Paul McCartney’s bass lines are an integral part of the Beatles’ evolution from world-beating pop band to musical pioneers. We identify just what Paul did to make his parts stand out from what other bassists were doing at the time.
In “A look at Ringo Starr’s enduring musical influence,” we analyzed the creative drumming of Ringo Starr in the context of his capacity to come up with simple, memorable drum parts that helped make each song unique. Continuing with this thread, Paul McCartney’s development as a bass player provides a textbook case for today’s songwriters and music producers on how a little creativity can go a long way to help make a recording stand out. Through the Beatles’ evolution, Paul McCartney’s bass lines became an integral part of each song’s texture, sound, and color. Let’s rewind through a number of Beatles’ tracks and identify just what Paul did to make the bass parts stand out from what other bassists of the day were doing.
Traditional bass lines
The normal role of a rock bass player in a song is to accomplish two tasks:
1. Keep time
2. Establish the song’s harmonic base
Usually a bass player will do this by playing a steady, repetitive bass line using mainly the root note of whatever chord is being played (C note on a C chord, G note on a G7, etc.) and occasionally the fifth or even the third of the chord as well. The image below demonstrates these chord tones and their relationship to the chord being played. Unique bass lines can be created around chord progressions by using these chord tones, but more often than not, the role of the bassist in a rock and roll band is to stick to the root note.
In early Beatles albums, where the audience was primarily screaming teenage girls, we hear Paul sticking pretty closely to that role, with a few exceptions. Aside from the fact that early recording and amplification techniques did not treat the sound of the bass very well, the pop music they played in these early years was much simpler than what can be found on the group’s later albums. Listen to his playing on “Can’t Buy Me Love” and “I Feel Fine” – classics from 1964 – and you’ll hear almost nothing but roots and fifths in the bass part. The focus of these songs is on the vocals, so Paul (and Ringo, for that matter) kept things simple, with only slight variations on the powerful live performance techniques they had mastered over the previous three years of non-stop gigging.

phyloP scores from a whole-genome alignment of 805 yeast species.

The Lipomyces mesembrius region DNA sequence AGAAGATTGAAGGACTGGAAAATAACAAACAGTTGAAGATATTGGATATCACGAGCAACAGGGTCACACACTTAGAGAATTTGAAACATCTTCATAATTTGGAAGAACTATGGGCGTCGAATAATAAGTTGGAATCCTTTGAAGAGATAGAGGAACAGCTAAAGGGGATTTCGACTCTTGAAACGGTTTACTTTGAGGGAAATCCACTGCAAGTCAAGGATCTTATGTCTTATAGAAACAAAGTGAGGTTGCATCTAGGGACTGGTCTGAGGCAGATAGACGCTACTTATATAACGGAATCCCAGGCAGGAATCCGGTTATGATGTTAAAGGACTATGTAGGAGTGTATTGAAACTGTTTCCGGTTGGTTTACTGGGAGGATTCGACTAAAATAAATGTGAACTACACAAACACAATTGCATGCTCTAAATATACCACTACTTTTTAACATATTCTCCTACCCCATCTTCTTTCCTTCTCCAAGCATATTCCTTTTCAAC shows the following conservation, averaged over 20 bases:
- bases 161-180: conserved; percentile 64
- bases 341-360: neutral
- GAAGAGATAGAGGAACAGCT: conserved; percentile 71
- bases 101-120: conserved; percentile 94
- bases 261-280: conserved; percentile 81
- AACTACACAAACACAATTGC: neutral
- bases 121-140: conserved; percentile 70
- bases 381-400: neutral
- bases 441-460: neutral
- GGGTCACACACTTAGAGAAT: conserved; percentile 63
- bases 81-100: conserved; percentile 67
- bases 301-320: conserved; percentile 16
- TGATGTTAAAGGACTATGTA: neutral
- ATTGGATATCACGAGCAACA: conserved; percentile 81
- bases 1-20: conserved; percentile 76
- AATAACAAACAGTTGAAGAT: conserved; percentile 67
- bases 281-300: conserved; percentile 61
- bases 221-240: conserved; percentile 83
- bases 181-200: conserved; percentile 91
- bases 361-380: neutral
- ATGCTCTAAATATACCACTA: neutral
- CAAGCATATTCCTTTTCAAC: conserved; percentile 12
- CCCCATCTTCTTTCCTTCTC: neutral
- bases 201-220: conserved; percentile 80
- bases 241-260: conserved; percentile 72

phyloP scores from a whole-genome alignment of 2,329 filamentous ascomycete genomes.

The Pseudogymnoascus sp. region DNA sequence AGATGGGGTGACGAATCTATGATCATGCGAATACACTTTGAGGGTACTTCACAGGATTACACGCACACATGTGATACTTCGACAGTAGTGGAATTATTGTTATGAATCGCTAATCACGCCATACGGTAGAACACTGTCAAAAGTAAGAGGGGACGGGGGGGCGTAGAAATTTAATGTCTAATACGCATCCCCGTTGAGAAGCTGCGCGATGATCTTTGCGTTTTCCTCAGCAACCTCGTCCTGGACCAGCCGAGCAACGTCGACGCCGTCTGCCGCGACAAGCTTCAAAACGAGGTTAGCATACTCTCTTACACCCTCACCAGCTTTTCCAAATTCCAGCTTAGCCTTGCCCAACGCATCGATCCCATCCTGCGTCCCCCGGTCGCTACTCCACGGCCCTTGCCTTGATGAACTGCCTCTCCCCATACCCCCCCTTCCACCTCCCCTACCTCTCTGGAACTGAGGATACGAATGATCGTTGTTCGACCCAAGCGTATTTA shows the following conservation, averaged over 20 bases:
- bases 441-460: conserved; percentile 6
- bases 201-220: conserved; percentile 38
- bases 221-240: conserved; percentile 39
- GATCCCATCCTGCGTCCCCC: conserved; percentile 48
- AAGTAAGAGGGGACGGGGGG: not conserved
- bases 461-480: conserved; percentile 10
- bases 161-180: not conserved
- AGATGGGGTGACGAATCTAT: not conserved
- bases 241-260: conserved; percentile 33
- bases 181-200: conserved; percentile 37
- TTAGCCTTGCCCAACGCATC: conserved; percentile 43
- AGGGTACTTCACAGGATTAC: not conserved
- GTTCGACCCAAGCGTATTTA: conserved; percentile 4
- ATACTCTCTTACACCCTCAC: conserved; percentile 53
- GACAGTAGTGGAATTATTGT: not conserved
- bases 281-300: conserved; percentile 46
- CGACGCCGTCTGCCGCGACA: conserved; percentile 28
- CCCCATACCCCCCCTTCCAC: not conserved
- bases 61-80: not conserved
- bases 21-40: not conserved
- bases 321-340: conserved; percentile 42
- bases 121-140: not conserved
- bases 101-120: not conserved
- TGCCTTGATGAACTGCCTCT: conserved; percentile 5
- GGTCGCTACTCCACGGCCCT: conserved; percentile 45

A new chapter for the bass
Released in December 1965, Rubber Soul marked a clearly audible change in direction for the Beatles. They were nearing the end of their touring days, and as the most successful pop band of the day, had the clout to insist that they be afforded significantly more time in the studio working out arrangements and harmonies of greater complexity than could be found on their nine previous US albums. What emerged was an album that featured a strikingly different sound when compared to their earlier hits, with influences ranging from Indian classical music to dense vocal harmonies influenced by contemporaries like the Beach Boys.
It was on this album that each member of the band stepped outside the traditional roles of each instrument and sought out new ways to contribute to various songs.
For example, consider John Lennon’s song, “Nowhere Man.” The bass line Paul played on this song mainly consisted of chordal tones. The image below contains music notation for an excerpt of his bass line. The colored notes (green for roots, red for thirds, blue for fifths) are all notes found within the chord played during that measure. Black notes are the “in-between” or passing tones he uses to get to the next chord tone. You can see that the bass line he created plays the root, third, and fifth of each chord in every measure, but does it in a different way for each chord, creating a memorable bass part that gives the recording a fresh sound.
Paul’s bass line on “Nowhere Man” may have been his most active up to that point. He not only fulfilled the role of the bass by keeping time and providing a harmonic base, but he added greatly to the energy and groove of the track. His bass line, with its constant motion and runs, smoothly leads into the next chord, propelling the record along. If your song needs a boost of energy, emulate Paul’s approach to keep your listeners tapping their foot to the song’s groove.
Bass boundaries expanded
In 1966, when The Beatles stopped touring altogether and became exclusively a studio band, each member’s musical contributions grew tremendously. Each song was viewed as a palette for them to expand their musical creativity. Rightly considered one of the greatest albums of all time, Sgt. Pepper’s Lonely Hearts Club’s Band helped to redefine the role each instrument would play in pop music, and Paul’s bass playing epitomized this sea change.
The track “Lovely Rita” presents a bass line similar to “Nowhere Man” in that its constant motion during the verses gives the song a feeling of always moving forward. It is a bit more advanced in that Paul relies on many more passing tones than “Nowhere Man.” At times his lines form a walking bass line getting from one chord to the next, identical to what you would hear a jazz bassist doing on any standard. It helped the track stand apart from the more typical root-fifth bass lines of the day and underpins the song’s whimsical sounding vocal and horn parts perfectly.
In “A Day in the Life,” Paul’s bass line serves as an essential melodic element, nearly as important as the vocal melody. Let’s examine the first 13 bars of the first verse, notated below.
First off, Paul’s not simply sticking to the root note. The variety of rhythms used (quarter notes, half notes, dotted half notes, eighth notes, etc.) show a more “composed” bass line, instead of just repeatedly outlining the chord like he did in the “Nowhere Man” example. In some chords he doesn’t even play the root note, adding harmonic complexity to the piece, and in some measures he doesn’t play on the first beat of the measure, adding rhythmic complexity. In short, he’s moved beyond the traditional role of the bassist.